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Where Will Verizon Communications Stock Be in 1 Year?

Motley Fool - Thu Oct 26, 2023

Verizon Communications' (NYSE: VZ) stock price jumped 9% on Oct. 24 after the telecom giant released its third-quarter earnings report. Its revenue declined 3% year over year to $33.3 billion but matched analysts' expectations. Its adjusted EPS fell 8% to $1.22 but exceeded the consensus forecast by $0.04 per share.

Verizon cleared Wall Street's low bar, but will its stock finally bottom out and bounce back over the next 12 months? Let's review the company's progress toward resolving its three biggest challenges to see if it's finally worth buying again.

A person uses a smartphone on a city street.

Image source: Getty Images.

What were Verizon's 3 biggest problems?

Three major challenges caused Verizon's stock to plummet about 35% over the past two years: slowing wireless growth, declining margins, and high debt.

Verizon's wireless segment only gained 201,000 postpaid phone subscribers in 2022. It lost 127,000 of those subscribers in the first quarter of 2023 and only gained 8,000 postpaid phone subscribers in Q2. Most of that slowdown was caused by a loss of consumer subscribers, which offset its growth in business users.

By comparison, AT&T(NYSE: T) gained nearly 2.9 million postpaid phone subscribers in 2022 and added 750,000 in the first half of 2022. Verizon's slower growth implied it was ceding the 5G market to its smaller competitors.

As Verizon's wireless growth cooled off, it relied more heavily on margin-crushing promotions to gain more customers. As a result, the consumer segment's adjusted earnings before interest, taxes, depreciation, and amortization (EBITDA) margin declined from 43.7% in 2021 to 40.2% in 2022.

Verizon still had $141 billion in long-term debt on its balance sheet at the end of 2022, which represented a mere 2% decrease from a year earlier. That high leverage made it an unappealing stock to own in a high interest rate environment.

Is Verizon fixing those problems?

Verizon's stock popped after its third-quarter earnings report because it made some progress toward resolving those three long-term challenges.

First, its wireless segment added 100,000 postpaid phone subscribers. The business side gained 151,000 subscribers and easily offset the consumer side's loss of 51,000 subscribers. As a result, its total wireless revenue rose 3% year over year. It also reiterated its full-year outlook for 2.5%-4.5% growth in total wireless service revenue.

Verizon has also been expanding its broadband segment -- which reported 434,000 net additions in the third quarter -- to reduce its dependence on its core wireless business. It gained more than 400,000 broadband net adds per quarter over the past four consecutive quarters, and currently serves approximately 10.3 million total broadband customers.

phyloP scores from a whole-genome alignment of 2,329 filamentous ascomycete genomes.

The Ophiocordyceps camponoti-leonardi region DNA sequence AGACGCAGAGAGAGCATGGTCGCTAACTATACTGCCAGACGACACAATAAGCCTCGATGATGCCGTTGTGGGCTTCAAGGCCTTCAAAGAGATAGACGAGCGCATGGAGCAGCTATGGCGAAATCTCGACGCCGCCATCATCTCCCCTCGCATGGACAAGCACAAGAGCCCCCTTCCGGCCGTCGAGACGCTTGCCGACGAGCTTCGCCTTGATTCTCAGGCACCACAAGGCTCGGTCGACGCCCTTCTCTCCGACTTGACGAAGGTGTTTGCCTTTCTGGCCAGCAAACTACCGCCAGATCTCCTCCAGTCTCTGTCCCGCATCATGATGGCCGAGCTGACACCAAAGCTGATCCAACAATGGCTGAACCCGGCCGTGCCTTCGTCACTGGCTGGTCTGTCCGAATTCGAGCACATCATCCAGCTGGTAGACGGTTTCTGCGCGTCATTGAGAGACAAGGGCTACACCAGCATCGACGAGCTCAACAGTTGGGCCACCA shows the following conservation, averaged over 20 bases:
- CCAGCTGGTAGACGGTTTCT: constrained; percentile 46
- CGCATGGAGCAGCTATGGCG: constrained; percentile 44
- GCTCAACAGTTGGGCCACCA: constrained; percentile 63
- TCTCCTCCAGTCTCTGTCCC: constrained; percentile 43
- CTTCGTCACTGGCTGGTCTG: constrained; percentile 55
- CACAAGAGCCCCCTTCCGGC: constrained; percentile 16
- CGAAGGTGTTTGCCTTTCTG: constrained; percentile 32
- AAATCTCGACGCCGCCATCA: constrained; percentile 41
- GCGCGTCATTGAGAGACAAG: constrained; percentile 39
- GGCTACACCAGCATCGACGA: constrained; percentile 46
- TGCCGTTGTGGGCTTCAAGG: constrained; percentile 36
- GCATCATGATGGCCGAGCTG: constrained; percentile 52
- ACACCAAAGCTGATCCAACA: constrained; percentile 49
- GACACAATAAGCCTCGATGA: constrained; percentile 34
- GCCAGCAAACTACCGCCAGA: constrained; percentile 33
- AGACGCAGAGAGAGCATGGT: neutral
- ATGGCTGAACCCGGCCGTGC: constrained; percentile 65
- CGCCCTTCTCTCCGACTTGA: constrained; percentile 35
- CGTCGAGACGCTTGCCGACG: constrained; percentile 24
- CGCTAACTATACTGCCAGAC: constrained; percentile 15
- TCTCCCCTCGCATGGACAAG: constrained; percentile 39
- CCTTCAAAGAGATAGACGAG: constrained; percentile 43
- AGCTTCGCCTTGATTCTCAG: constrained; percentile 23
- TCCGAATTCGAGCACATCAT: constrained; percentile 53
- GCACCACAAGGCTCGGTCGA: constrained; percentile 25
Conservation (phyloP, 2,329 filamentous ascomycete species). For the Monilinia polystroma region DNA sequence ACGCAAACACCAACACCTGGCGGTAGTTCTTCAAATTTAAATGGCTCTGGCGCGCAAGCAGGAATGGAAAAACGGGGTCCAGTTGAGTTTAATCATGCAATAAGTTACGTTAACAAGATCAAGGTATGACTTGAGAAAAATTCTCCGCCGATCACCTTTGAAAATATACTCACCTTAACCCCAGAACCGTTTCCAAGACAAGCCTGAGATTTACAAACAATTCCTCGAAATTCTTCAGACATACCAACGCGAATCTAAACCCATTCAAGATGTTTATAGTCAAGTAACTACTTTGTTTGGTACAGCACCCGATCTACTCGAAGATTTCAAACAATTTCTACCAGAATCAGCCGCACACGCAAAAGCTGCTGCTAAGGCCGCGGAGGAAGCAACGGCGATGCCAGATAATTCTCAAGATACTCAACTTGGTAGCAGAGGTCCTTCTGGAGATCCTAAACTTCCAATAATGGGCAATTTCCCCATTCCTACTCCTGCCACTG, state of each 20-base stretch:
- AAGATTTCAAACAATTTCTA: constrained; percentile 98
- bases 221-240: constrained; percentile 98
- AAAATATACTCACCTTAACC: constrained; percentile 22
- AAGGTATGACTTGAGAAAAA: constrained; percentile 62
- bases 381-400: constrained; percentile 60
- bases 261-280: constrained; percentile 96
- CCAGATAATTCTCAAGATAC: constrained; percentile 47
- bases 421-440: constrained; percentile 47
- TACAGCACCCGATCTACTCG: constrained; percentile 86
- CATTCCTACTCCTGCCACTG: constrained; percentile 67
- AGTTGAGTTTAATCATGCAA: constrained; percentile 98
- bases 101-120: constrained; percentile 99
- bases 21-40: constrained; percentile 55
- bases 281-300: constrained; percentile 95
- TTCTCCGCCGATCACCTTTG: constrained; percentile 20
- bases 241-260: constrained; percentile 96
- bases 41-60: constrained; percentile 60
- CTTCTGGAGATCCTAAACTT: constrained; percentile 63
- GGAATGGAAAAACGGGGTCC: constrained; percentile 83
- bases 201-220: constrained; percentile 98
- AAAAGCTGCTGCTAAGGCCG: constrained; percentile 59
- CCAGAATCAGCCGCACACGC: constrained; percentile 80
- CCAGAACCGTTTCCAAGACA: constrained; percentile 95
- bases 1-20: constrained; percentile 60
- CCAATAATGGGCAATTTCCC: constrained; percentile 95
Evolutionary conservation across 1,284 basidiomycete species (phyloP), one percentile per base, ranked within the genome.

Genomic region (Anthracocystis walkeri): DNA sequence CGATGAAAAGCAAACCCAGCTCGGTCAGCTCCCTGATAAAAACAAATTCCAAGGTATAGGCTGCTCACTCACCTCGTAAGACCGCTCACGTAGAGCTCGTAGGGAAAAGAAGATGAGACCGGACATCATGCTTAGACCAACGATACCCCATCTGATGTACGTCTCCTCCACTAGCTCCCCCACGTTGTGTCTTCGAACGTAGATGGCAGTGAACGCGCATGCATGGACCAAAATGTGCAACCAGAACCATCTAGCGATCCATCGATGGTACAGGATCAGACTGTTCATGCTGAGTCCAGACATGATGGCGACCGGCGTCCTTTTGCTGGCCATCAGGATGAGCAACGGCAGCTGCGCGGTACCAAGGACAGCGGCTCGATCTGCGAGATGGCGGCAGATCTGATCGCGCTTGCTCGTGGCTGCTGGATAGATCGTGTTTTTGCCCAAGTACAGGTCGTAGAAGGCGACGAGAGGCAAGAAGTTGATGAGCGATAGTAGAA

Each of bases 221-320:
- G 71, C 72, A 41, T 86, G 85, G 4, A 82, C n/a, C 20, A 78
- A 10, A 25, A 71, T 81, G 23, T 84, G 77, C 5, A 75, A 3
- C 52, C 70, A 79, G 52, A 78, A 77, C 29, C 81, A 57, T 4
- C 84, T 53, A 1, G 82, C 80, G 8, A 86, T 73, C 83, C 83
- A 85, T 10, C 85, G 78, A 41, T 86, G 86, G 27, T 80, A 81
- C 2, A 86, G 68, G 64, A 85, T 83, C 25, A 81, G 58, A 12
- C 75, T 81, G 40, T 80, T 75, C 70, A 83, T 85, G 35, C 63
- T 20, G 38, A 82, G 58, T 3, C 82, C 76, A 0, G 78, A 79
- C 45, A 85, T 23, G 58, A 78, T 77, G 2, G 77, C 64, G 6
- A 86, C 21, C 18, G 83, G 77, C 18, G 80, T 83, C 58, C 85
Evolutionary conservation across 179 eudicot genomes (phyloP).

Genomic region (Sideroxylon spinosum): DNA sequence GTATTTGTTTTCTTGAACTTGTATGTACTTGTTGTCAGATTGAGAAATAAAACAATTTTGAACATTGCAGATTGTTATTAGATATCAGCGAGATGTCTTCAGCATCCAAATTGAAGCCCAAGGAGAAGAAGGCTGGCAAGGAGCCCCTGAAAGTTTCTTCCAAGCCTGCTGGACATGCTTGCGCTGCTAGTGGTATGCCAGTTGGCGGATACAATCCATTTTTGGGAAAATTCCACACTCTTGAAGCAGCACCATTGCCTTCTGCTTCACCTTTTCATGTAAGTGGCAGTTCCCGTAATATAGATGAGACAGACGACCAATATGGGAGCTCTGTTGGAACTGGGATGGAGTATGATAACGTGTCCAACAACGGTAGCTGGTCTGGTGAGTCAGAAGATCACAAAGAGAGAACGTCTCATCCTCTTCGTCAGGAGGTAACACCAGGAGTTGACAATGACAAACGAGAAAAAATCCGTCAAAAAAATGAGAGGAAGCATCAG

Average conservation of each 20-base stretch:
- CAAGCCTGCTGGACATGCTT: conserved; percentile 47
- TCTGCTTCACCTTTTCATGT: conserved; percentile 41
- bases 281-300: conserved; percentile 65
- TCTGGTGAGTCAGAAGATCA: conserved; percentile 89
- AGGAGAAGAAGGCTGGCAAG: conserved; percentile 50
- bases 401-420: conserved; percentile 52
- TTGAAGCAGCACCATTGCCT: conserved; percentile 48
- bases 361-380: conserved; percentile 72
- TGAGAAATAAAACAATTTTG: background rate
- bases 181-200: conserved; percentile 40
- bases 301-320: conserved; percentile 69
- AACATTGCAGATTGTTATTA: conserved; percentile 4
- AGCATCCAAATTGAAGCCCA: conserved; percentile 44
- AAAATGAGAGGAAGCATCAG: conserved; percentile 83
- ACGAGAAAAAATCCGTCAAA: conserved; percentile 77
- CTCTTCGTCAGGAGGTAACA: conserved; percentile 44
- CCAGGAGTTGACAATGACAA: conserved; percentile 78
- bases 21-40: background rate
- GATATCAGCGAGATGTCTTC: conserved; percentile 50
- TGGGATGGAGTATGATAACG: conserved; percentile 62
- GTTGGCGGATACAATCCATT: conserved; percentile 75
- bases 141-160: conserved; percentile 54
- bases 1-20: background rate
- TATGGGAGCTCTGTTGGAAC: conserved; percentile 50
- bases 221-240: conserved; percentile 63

Second, the EBITDA margin of Verizon's consumer business widened by 190 basis points year over year to 42.8% as it reined in its aggressive promotions, prioritized higher-margin premium plans, and reduced its other operating expenses. That expansion counters the bearish notion that a price war will eventually crush the telecom giant's margins.

Verizon's stabilizing growth and expanding margins prompted it to raise its free cash flow (FCF) outlook from at least $17 billion to more than $18 billion for the full year. Therefore, it should still have plenty of cash to cover its dividend, which consumed $8.2 billion of its FCF in the first nine months of 2023. It also notably raised its dividend for the 17th consecutive year last month, which gives it a hefty forward yield of 8.5%. AT&T pays a lower forward yield of 7.2%.

Finally, Verizon ended the third quarter with $134 billion in long-term debt, which gives it a net unsecured-to-consolidated adjusted EBITDA ratio of 2.6. That only represents a 10-basis-point improvement from a year earlier, but it tells us the company is gradually chipping away at the mountain of debt that it had mainly accumulated to fund its full buyout of Verizon Wireless from Vodafone(NASDAQ: VOD) back in 2014.

Where will Verizon's stock be in a year?

Verizon reiterated its full-year outlook for nearly flat adjusted EBITDA growth. Based on that forecast and its current enterprise value of $312 billion, Verizon's stock still looks dirt cheap at less than 7 times this year's adjusted EBITDA.

Verizon's low valuation, high yield, and stabilizing wireless growth should limit its downside potential over the next 12 months. But just like AT&T, I don't think it will outperform the market as long as CDs are paying risk-free yields of 5%-6%. Verizon might be a safe place to park your cash for now, but it probably won't erase its multiyear losses anytime soon.

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Leo Sun has positions in AT&T. The Motley Fool recommends Verizon Communications and Vodafone Group Public. The Motley Fool has a disclosure policy.

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